Suitably secured in place on the cover II is a metal shell 25 having an annular bottom wall 26, side wall 2'! being the threaded type forming a screw contact means or nipple means for anchoring container 2| to the pail cover, the thread of said side wall 21 matching the thread of the container neck 23. This threaded metal shell is secured in any suitable way to the cover as by brazing, soldering, welding, or otherwise, or by bolting down by means of the locking nut 28 on the valve. Container 2| is screwed into the anchoring shell 25, which is securely fixed to the pail cover I I in a leak-proof manner so that said container 2| can be removed with ease by being unscrewed and replaced by another container. To facilitate attaching a filled container without loss of liquid 28, the container 2| has a very small opening 31 therein, suchas is commonly used in facial liquid bottles in the glass industry. This small hole or opening is called a sprinkler finish which only emits a few drops of liquid at a time and becomes airbound unless jarred or shaken when inverted when enough of the liquid is discharged at each slam of the cover to more than fill the discharge valve. This action permits of inverting an open bottle without loss of liquid. The discharge valve, which is comprised of a main cylindrical body portion 29, has an outer side, the upper part of which is threaded and an upper cylindrical extension 38, providing an annular shoulder which main body valve portion 29. Between the shoulder and the nut 28 shell 25 is securely anchored to valve 29. A valve shaft 32 extends through the opening 3| of the valve 29; the head 33 of said valve shaft completely seals opening 3| when said shaft is pulled upward by spring 34 which is anchored against the plunger balance 35 of the valve unit, said plunger being fixed and adjustable by a screw thread to shaft 32, thus controlling the amount of liquid to be discharged through opening 3|. The space between the outer wall of plunger 35 and the inner wall of valve 29 is just large enough to permit the plunger action of 35 to draw the liquid into the hollow space 36 when the liquid is discharged from the valve interior. The amount of liquid discharged is exactly the volume of hollow space 36.

Figure 2, a cross-section of the enlarged valve, shows the outer shell 29, the plunger'35, the valve seating 38 at the opening 3|, the valve shaft 32 and head 33, as indicated in the drawing.

The action of this valve is explained as follows: assume that cover shown closed on the receptacle in Figure 1, is opened and then closed, the slamming motion causes the counterbalanced weight of plunger 35 to overcome the balance force of spring 34, thus lowering valve shaft 32 and valve head 33 from the seating 38, thus opening the valve 29 at 3| and forcing the liquid out in all directions over the valve head 33. This action is shown in Figure 2. As the counterbalanced momentum motion of plunger 35 is overcome by the spring 34, the valve head 33 is pulled tightly against the valve seating 38, thus closing the valve and prohibiting any dripping or further discharge of the liquid until the slamming motion of the cover is again repeated.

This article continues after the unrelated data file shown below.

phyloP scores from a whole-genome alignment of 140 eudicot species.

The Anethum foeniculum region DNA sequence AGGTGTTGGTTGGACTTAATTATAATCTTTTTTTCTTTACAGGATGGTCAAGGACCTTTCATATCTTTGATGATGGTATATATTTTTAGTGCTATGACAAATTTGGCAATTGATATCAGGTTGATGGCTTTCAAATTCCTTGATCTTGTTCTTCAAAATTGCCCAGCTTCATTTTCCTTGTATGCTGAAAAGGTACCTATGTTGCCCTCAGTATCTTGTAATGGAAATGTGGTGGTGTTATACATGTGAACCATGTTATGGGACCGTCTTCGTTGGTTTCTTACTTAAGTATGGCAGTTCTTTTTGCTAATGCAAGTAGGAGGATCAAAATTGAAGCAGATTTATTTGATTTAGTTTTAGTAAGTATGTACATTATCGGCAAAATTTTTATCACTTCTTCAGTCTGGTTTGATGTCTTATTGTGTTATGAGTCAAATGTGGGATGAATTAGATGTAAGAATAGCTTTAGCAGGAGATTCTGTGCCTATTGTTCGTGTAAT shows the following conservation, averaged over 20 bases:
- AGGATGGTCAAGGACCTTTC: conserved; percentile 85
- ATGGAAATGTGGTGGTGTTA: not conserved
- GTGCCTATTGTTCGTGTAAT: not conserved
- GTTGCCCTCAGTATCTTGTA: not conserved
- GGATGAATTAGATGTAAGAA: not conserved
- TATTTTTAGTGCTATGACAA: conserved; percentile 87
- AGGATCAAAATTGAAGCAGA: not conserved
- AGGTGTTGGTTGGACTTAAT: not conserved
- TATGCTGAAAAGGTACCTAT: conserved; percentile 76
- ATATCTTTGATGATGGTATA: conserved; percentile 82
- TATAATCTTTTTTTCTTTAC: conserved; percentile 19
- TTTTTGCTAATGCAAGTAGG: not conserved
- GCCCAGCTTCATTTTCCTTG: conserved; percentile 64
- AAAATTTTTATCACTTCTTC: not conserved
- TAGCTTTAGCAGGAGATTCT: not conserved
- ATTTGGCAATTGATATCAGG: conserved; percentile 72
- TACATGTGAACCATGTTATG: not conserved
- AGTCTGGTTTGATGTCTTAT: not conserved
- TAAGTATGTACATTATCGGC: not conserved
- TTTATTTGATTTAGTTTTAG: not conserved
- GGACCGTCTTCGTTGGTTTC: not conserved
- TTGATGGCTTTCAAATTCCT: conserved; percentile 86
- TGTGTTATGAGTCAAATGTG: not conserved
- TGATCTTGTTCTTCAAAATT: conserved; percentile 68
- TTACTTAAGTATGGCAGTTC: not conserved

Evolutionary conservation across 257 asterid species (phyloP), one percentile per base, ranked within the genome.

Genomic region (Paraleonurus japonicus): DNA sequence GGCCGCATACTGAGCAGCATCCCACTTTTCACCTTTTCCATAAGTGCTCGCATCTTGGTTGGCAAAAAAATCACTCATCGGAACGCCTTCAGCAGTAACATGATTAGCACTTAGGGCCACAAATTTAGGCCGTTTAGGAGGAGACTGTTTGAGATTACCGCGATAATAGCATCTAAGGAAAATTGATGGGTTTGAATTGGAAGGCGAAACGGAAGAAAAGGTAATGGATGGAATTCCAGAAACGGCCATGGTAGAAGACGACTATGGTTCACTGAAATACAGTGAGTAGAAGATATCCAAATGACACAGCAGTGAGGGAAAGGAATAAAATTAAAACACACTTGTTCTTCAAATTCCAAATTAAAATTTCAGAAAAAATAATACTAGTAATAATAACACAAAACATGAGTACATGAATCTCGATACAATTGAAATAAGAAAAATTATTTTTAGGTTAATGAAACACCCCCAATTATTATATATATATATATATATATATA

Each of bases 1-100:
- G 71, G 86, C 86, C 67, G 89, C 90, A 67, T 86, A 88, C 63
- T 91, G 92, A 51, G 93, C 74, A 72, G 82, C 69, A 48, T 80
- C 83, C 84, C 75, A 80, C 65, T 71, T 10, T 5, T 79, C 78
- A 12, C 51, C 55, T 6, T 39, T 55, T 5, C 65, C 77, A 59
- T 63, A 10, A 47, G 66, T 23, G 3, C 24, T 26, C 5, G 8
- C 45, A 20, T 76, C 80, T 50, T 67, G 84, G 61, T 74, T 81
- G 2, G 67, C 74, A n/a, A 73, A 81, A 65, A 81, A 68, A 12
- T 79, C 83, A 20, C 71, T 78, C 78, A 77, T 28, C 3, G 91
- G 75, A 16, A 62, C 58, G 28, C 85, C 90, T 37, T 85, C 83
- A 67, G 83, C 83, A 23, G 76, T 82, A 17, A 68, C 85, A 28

In the appended claims, wherever a substance is referred to there is meant any deodorant, disinfectant or the like, in any form but, for convenience of handling, preferred to be in liquid form.

As to the several possible embodiments of the invention heretofore described, it is pointed out that the principle underlying the invention of having naturally occurring relative moving parts of the receptacle automatically function to deliver into the body of the receptacle a charge of deodorant or germicide or a like substance, may be otherwise employed by having such a substance discharged from a point on the cover of from a high point on the receptacle cover, or by employing other valve discharge means for said substance.

It is now deemed undesirable to have such discharge point at some other location than that above mentioned. Only a valve discharge means has been shown, but simply as a preference, particularly where a liquid is the substance employed, which is the preferred form. Within the invention, however, is any type of substance dis- 40 charging means, whether valved or not, and wherever located.

It is obvious that various changes and modifications may be made to the details of construction without departing from the general spirit of the invention as set forth in the appended claims.

I claim:

1. In a receptacle having a plurality of relatively movable parts, the combination of a source of supply for a disinfectant and deodorant, means for attaching and detaching said source of supply, means for discharging such disinfectant and deodorant comprising a valve, a valve pocket, a counterbalanced weight, a threaded shaft screwed into said weight, a spring between said weight and valve base, all within said valve pocket, a shaft head coacting with said valve base to open and close the valve aperture to emit said substance.

2. In a receptacle of the class described having a plurality of movable parts, a receptacle cover hingedly mounted upon said receptacle, a source of supply for a disinfectant and deodorant mounted upon said receptacle cover, a threaded neck for said source of supply, a threaded shell to receive and hold said supply source, a counterbalanced valve fixed to said threaded shell coacting with said supply source to discharge the disinfectant and deodorant into the receptacle upon actuation of the receptacle cover.

DAVID TROMPETER.

Referenced by
Citing PatentFiling datePublication dateApplicantTitle
US3229914 *Sep 30, 1963Jan 18, 1966Seavey Edward GRefuse container atomizers
US3625433 *Nov 5, 1969Dec 7, 1971Sharp Garth AInsecticide applicator for grain bins
US4917254 *Apr 17, 1989Apr 17, 1990Ciriacks Brian LSanitary disposable container
US8647587 *Oct 30, 2009Feb 11, 2014Munchkin, IncPowder dispensing assembly for a waste container
US8690017 *Oct 30, 2009Apr 8, 2014Munchkin, Inc.Powder dispensing assembly for a waste container
US20110099942 *Oct 30, 2009May 5, 2011Munchkin, Inc.Powder dispensing assembly for a waste container
US20110104022 *May 5, 2011Munchkin, Inc.Powder dispensing assembly for a waste container
Classifications
U.S. Classification220/87.1, 4/222
International ClassificationB65F7/00
Cooperative ClassificationB65F7/00
European ClassificationB65F7/00